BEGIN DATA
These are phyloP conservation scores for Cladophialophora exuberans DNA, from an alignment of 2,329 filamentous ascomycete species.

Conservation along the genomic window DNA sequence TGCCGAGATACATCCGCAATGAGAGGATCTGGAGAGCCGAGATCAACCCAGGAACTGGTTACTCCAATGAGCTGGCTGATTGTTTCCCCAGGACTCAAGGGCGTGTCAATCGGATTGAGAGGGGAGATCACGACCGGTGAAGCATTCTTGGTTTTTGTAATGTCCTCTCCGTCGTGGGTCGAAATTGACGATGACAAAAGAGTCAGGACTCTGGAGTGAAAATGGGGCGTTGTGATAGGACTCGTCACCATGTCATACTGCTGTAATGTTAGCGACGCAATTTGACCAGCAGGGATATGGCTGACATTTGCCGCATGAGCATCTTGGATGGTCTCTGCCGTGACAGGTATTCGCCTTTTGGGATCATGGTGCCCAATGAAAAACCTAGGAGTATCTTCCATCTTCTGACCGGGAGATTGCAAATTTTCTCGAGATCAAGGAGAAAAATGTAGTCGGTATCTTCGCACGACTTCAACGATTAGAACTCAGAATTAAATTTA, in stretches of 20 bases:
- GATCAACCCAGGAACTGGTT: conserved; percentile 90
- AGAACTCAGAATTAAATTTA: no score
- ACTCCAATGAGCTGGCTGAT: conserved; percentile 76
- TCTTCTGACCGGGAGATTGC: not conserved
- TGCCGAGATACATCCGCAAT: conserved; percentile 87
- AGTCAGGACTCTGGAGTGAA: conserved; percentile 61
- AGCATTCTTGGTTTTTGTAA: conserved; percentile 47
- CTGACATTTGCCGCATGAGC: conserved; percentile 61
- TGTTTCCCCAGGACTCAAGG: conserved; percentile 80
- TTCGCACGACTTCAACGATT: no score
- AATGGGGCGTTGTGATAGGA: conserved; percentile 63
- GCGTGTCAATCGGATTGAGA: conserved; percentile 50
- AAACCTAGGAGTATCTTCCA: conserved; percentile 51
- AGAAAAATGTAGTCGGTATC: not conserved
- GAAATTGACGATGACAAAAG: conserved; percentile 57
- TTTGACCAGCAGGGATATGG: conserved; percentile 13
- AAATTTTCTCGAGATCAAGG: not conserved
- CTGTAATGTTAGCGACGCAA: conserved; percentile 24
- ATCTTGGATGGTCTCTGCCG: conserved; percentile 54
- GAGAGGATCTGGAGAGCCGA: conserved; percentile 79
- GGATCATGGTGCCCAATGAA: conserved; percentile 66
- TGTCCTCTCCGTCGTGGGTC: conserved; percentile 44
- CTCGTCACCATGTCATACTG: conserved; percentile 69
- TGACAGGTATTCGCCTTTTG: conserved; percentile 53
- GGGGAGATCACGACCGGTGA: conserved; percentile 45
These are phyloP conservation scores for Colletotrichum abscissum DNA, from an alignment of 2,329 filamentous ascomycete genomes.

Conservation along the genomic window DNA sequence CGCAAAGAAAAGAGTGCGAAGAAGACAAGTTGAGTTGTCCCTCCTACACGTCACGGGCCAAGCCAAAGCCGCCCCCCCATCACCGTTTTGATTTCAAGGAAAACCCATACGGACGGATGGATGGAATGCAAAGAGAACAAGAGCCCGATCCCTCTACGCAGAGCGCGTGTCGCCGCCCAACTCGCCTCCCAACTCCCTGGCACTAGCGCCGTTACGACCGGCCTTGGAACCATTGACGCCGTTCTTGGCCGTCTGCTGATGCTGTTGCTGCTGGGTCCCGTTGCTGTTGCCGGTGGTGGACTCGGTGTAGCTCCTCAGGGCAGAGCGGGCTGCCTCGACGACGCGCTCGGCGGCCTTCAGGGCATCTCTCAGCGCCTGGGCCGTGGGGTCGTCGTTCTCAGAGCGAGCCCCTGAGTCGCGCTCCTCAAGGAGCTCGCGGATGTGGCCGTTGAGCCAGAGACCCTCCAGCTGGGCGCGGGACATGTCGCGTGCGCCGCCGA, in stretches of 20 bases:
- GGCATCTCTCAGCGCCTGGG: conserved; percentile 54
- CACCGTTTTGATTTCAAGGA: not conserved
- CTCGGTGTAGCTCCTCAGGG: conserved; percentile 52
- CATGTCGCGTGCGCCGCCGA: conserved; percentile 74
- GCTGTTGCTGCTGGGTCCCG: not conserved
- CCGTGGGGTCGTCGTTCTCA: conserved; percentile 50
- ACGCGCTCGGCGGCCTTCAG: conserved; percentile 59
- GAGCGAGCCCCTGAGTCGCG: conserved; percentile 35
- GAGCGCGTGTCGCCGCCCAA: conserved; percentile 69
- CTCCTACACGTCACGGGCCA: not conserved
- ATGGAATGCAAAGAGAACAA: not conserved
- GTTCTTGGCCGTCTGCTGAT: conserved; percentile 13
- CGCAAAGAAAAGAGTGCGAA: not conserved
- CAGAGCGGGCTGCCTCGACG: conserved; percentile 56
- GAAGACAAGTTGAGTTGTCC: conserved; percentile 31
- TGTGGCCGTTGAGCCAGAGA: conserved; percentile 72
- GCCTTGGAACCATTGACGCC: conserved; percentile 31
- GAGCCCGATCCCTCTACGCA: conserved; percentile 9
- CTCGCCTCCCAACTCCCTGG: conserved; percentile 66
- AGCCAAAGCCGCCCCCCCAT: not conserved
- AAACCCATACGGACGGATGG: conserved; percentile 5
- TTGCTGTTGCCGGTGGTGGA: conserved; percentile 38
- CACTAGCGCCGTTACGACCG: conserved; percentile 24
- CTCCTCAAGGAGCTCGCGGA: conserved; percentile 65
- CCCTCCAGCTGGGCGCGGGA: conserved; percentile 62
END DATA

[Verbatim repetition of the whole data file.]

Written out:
These are phyloP conservation scores for Cladophialophora exuberans DNA, from an alignment of 2,329 filamentous ascomycete species.

Conservation along the genomic window DNA sequence TGCCGAGATACATCCGCAATGAGAGGATCTGGAGAGCCGAGATCAACCCAGGAACTGGTTACTCCAATGAGCTGGCTGATTGTTTCCCCAGGACTCAAGGGCGTGTCAATCGGATTGAGAGGGGAGATCACGACCGGTGAAGCATTCTTGGTTTTTGTAATGTCCTCTCCGTCGTGGGTCGAAATTGACGATGACAAAAGAGTCAGGACTCTGGAGTGAAAATGGGGCGTTGTGATAGGACTCGTCACCATGTCATACTGCTGTAATGTTAGCGACGCAATTTGACCAGCAGGGATATGGCTGACATTTGCCGCATGAGCATCTTGGATGGTCTCTGCCGTGACAGGTATTCGCCTTTTGGGATCATGGTGCCCAATGAAAAACCTAGGAGTATCTTCCATCTTCTGACCGGGAGATTGCAAATTTTCTCGAGATCAAGGAGAAAAATGTAGTCGGTATCTTCGCACGACTTCAACGATTAGAACTCAGAATTAAATTTA, in stretches of 20 bases:
- GATCAACCCAGGAACTGGTT: conserved; percentile 90
- AGAACTCAGAATTAAATTTA: no score
- ACTCCAATGAGCTGGCTGAT: conserved; percentile 76
- TCTTCTGACCGGGAGATTGC: not conserved
- TGCCGAGATACATCCGCAAT: conserved; percentile 87
- AGTCAGGACTCTGGAGTGAA: conserved; percentile 61
- AGCATTCTTGGTTTTTGTAA: conserved; percentile 47
- CTGACATTTGCCGCATGAGC: conserved; percentile 61
- TGTTTCCCCAGGACTCAAGG: conserved; percentile 80
- TTCGCACGACTTCAACGATT: no score
- AATGGGGCGTTGTGATAGGA: conserved; percentile 63
- GCGTGTCAATCGGATTGAGA: conserved; percentile 50
- AAACCTAGGAGTATCTTCCA: conserved; percentile 51
- AGAAAAATGTAGTCGGTATC: not conserved
- GAAATTGACGATGACAAAAG: conserved; percentile 57
- TTTGACCAGCAGGGATATGG: conserved; percentile 13
- AAATTTTCTCGAGATCAAGG: not conserved
- CTGTAATGTTAGCGACGCAA: conserved; percentile 24
- ATCTTGGATGGTCTCTGCCG: conserved; percentile 54
- GAGAGGATCTGGAGAGCCGA: conserved; percentile 79
- GGATCATGGTGCCCAATGAA: conserved; percentile 66
- TGTCCTCTCCGTCGTGGGTC: conserved; percentile 44
- CTCGTCACCATGTCATACTG: conserved; percentile 69
- TGACAGGTATTCGCCTTTTG: conserved; percentile 53
- GGGGAGATCACGACCGGTGA: conserved; percentile 45
These are phyloP conservation scores for Colletotrichum abscissum DNA, from an alignment of 2,329 filamentous ascomycete genomes.

Conservation along the genomic window DNA sequence CGCAAAGAAAAGAGTGCGAAGAAGACAAGTTGAGTTGTCCCTCCTACACGTCACGGGCCAAGCCAAAGCCGCCCCCCCATCACCGTTTTGATTTCAAGGAAAACCCATACGGACGGATGGATGGAATGCAAAGAGAACAAGAGCCCGATCCCTCTACGCAGAGCGCGTGTCGCCGCCCAACTCGCCTCCCAACTCCCTGGCACTAGCGCCGTTACGACCGGCCTTGGAACCATTGACGCCGTTCTTGGCCGTCTGCTGATGCTGTTGCTGCTGGGTCCCGTTGCTGTTGCCGGTGGTGGACTCGGTGTAGCTCCTCAGGGCAGAGCGGGCTGCCTCGACGACGCGCTCGGCGGCCTTCAGGGCATCTCTCAGCGCCTGGGCCGTGGGGTCGTCGTTCTCAGAGCGAGCCCCTGAGTCGCGCTCCTCAAGGAGCTCGCGGATGTGGCCGTTGAGCCAGAGACCCTCCAGCTGGGCGCGGGACATGTCGCGTGCGCCGCCGA, in stretches of 20 bases:
- GGCATCTCTCAGCGCCTGGG: conserved; percentile 54
- CACCGTTTTGATTTCAAGGA: not conserved
- CTCGGTGTAGCTCCTCAGGG: conserved; percentile 52
- CATGTCGCGTGCGCCGCCGA: conserved; percentile 74
- GCTGTTGCTGCTGGGTCCCG: not conserved
- CCGTGGGGTCGTCGTTCTCA: conserved; percentile 50
- ACGCGCTCGGCGGCCTTCAG: conserved; percentile 59
- GAGCGAGCCCCTGAGTCGCG: conserved; percentile 35
- GAGCGCGTGTCGCCGCCCAA: conserved; percentile 69
- CTCCTACACGTCACGGGCCA: not conserved
- ATGGAATGCAAAGAGAACAA: not conserved
- GTTCTTGGCCGTCTGCTGAT: conserved; percentile 13
- CGCAAAGAAAAGAGTGCGAA: not conserved
- CAGAGCGGGCTGCCTCGACG: conserved; percentile 56
- GAAGACAAGTTGAGTTGTCC: conserved; percentile 31
- TGTGGCCGTTGAGCCAGAGA: conserved; percentile 72
- GCCTTGGAACCATTGACGCC: conserved; percentile 31
- GAGCCCGATCCCTCTACGCA: conserved; percentile 9
- CTCGCCTCCCAACTCCCTGG: conserved; percentile 66
- AGCCAAAGCCGCCCCCCCAT: not conserved
- AAACCCATACGGACGGATGG: conserved; percentile 5
- TTGCTGTTGCCGGTGGTGGA: conserved; percentile 38
- CACTAGCGCCGTTACGACCG: conserved; percentile 24
- CTCCTCAAGGAGCTCGCGGA: conserved; percentile 65
- CCCTCCAGCTGGGCGCGGGA: conserved; percentile 62